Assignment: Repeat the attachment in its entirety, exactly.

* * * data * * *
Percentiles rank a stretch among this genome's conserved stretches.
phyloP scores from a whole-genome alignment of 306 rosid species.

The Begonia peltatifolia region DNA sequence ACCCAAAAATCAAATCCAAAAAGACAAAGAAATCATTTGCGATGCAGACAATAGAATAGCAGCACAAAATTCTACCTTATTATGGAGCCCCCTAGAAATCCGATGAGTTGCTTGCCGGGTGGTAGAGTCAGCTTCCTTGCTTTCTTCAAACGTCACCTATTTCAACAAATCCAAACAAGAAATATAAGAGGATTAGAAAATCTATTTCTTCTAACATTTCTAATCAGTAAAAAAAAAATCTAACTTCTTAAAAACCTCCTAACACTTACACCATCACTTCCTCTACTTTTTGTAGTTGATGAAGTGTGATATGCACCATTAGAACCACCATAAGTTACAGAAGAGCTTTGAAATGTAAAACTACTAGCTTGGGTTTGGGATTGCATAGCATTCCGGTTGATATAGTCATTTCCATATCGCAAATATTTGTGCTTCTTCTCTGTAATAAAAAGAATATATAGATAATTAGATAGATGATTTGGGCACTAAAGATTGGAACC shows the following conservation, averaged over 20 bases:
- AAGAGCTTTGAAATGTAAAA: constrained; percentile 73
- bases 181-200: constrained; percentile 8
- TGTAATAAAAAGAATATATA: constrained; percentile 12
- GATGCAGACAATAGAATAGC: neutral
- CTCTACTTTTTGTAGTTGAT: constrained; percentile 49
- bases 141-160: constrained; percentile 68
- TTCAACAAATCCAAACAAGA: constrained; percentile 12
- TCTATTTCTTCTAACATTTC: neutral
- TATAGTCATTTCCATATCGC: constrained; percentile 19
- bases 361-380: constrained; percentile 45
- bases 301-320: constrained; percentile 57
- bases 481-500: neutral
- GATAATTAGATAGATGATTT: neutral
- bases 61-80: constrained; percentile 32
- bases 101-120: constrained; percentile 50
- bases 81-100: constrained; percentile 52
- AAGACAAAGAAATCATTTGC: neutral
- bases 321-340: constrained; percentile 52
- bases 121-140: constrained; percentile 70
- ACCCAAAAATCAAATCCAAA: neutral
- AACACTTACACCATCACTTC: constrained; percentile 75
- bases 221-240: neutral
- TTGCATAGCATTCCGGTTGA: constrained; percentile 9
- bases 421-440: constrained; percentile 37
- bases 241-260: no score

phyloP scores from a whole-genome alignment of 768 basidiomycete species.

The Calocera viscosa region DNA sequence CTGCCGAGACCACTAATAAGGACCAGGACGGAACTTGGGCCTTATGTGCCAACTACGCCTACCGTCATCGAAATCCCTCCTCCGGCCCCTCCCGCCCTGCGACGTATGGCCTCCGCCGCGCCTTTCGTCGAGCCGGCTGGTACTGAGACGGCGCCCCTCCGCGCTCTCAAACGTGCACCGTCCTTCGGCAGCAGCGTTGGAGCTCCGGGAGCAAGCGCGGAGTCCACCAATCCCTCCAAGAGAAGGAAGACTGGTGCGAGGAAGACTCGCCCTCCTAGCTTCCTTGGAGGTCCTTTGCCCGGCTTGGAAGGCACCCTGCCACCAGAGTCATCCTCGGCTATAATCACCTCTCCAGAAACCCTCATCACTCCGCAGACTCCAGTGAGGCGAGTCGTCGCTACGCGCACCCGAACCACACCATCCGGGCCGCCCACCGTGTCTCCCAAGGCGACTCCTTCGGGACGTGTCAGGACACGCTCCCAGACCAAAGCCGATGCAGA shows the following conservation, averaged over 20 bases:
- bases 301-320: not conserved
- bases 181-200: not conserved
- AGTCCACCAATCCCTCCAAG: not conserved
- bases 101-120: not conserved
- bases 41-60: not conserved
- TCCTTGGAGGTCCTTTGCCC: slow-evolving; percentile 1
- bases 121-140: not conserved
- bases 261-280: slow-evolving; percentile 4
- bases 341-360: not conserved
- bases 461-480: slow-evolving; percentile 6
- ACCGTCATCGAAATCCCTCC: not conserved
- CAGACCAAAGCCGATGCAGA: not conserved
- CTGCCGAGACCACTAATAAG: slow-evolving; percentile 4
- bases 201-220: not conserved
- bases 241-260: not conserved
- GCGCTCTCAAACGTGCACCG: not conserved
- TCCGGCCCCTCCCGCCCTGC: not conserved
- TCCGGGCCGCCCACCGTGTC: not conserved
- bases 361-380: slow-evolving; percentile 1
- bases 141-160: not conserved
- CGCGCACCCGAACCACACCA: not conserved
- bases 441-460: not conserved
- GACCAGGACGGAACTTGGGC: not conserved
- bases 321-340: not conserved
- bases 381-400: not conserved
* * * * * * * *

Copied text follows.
Percentiles rank a stretch among this genome's conserved stretches.
phyloP scores from a whole-genome alignment of 306 rosid species.

The Begonia peltatifolia region DNA sequence ACCCAAAAATCAAATCCAAAAAGACAAAGAAATCATTTGCGATGCAGACAATAGAATAGCAGCACAAAATTCTACCTTATTATGGAGCCCCCTAGAAATCCGATGAGTTGCTTGCCGGGTGGTAGAGTCAGCTTCCTTGCTTTCTTCAAACGTCACCTATTTCAACAAATCCAAACAAGAAATATAAGAGGATTAGAAAATCTATTTCTTCTAACATTTCTAATCAGTAAAAAAAAAATCTAACTTCTTAAAAACCTCCTAACACTTACACCATCACTTCCTCTACTTTTTGTAGTTGATGAAGTGTGATATGCACCATTAGAACCACCATAAGTTACAGAAGAGCTTTGAAATGTAAAACTACTAGCTTGGGTTTGGGATTGCATAGCATTCCGGTTGATATAGTCATTTCCATATCGCAAATATTTGTGCTTCTTCTCTGTAATAAAAAGAATATATAGATAATTAGATAGATGATTTGGGCACTAAAGATTGGAACC shows the following conservation, averaged over 20 bases:
- AAGAGCTTTGAAATGTAAAA: constrained; percentile 73
- bases 181-200: constrained; percentile 8
- TGTAATAAAAAGAATATATA: constrained; percentile 12
- GATGCAGACAATAGAATAGC: neutral
- CTCTACTTTTTGTAGTTGAT: constrained; percentile 49
- bases 141-160: constrained; percentile 68
- TTCAACAAATCCAAACAAGA: constrained; percentile 12
- TCTATTTCTTCTAACATTTC: neutral
- TATAGTCATTTCCATATCGC: constrained; percentile 19
- bases 361-380: constrained; percentile 45
- bases 301-320: constrained; percentile 57
- bases 481-500: neutral
- GATAATTAGATAGATGATTT: neutral
- bases 61-80: constrained; percentile 32
- bases 101-120: constrained; percentile 50
- bases 81-100: constrained; percentile 52
- AAGACAAAGAAATCATTTGC: neutral
- bases 321-340: constrained; percentile 52
- bases 121-140: constrained; percentile 70
- ACCCAAAAATCAAATCCAAA: neutral
- AACACTTACACCATCACTTC: constrained; percentile 75
- bases 221-240: neutral
- TTGCATAGCATTCCGGTTGA: constrained; percentile 9
- bases 421-440: constrained; percentile 37
- bases 241-260: no score

phyloP scores from a whole-genome alignment of 768 basidiomycete species.

The Calocera viscosa region DNA sequence CTGCCGAGACCACTAATAAGGACCAGGACGGAACTTGGGCCTTATGTGCCAACTACGCCTACCGTCATCGAAATCCCTCCTCCGGCCCCTCCCGCCCTGCGACGTATGGCCTCCGCCGCGCCTTTCGTCGAGCCGGCTGGTACTGAGACGGCGCCCCTCCGCGCTCTCAAACGTGCACCGTCCTTCGGCAGCAGCGTTGGAGCTCCGGGAGCAAGCGCGGAGTCCACCAATCCCTCCAAGAGAAGGAAGACTGGTGCGAGGAAGACTCGCCCTCCTAGCTTCCTTGGAGGTCCTTTGCCCGGCTTGGAAGGCACCCTGCCACCAGAGTCATCCTCGGCTATAATCACCTCTCCAGAAACCCTCATCACTCCGCAGACTCCAGTGAGGCGAGTCGTCGCTACGCGCACCCGAACCACACCATCCGGGCCGCCCACCGTGTCTCCCAAGGCGACTCCTTCGGGACGTGTCAGGACACGCTCCCAGACCAAAGCCGATGCAGA shows the following conservation, averaged over 20 bases:
- bases 301-320: not conserved
- bases 181-200: not conserved
- AGTCCACCAATCCCTCCAAG: not conserved
- bases 101-120: not conserved
- bases 41-60: not conserved
- TCCTTGGAGGTCCTTTGCCC: slow-evolving; percentile 1
- bases 121-140: not conserved
- bases 261-280: slow-evolving; percentile 4
- bases 341-360: not conserved
- bases 461-480: slow-evolving; percentile 6
- ACCGTCATCGAAATCCCTCC: not conserved
- CAGACCAAAGCCGATGCAGA: not conserved
- CTGCCGAGACCACTAATAAG: slow-evolving; percentile 4
- bases 201-220: not conserved
- bases 241-260: not conserved
- GCGCTCTCAAACGTGCACCG: not conserved
- TCCGGCCCCTCCCGCCCTGC: not conserved
- TCCGGGCCGCCCACCGTGTC: not conserved
- bases 361-380: slow-evolving; percentile 1
- bases 141-160: not conserved
- CGCGCACCCGAACCACACCA: not conserved
- bases 441-460: not conserved
- GACCAGGACGGAACTTGGGC: not conserved
- bases 321-340: not conserved
- bases 381-400: not conserved